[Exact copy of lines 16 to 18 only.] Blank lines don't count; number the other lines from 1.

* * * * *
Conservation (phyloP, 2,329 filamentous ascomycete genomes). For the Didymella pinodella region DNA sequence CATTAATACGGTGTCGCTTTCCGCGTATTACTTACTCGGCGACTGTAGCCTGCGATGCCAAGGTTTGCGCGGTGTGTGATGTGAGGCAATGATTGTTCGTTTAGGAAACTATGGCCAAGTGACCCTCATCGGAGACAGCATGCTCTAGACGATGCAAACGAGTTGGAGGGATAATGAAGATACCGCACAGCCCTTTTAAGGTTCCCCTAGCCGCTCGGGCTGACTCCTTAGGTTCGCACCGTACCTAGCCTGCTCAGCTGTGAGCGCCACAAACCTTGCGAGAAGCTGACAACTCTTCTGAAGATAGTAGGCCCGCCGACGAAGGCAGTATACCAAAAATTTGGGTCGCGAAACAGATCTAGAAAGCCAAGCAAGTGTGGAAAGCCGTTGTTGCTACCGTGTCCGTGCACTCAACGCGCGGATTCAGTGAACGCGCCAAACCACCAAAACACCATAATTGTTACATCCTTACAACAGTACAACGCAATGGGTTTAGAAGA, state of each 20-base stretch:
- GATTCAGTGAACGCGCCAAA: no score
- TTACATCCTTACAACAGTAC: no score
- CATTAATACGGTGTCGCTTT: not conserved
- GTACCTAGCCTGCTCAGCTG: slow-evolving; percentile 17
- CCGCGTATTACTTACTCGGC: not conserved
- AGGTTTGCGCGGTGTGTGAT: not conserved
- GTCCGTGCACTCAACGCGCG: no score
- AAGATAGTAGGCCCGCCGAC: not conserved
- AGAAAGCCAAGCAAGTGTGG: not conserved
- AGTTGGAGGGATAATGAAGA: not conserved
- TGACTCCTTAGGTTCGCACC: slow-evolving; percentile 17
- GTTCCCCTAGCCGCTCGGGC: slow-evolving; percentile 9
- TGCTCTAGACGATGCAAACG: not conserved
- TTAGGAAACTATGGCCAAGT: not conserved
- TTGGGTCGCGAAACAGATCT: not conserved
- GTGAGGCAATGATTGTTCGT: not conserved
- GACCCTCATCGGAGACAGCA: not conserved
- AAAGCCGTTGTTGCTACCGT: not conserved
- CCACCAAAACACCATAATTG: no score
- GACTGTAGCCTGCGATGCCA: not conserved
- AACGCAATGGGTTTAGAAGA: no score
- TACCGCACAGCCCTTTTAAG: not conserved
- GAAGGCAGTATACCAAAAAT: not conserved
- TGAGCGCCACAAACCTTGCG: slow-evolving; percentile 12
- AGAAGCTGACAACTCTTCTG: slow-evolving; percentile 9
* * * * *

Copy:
- TTGGGTCGCGAAACAGATCT: not conserved
- GTGAGGCAATGATTGTTCGT: not conserved
- GACCCTCATCGGAGACAGCA: not conserved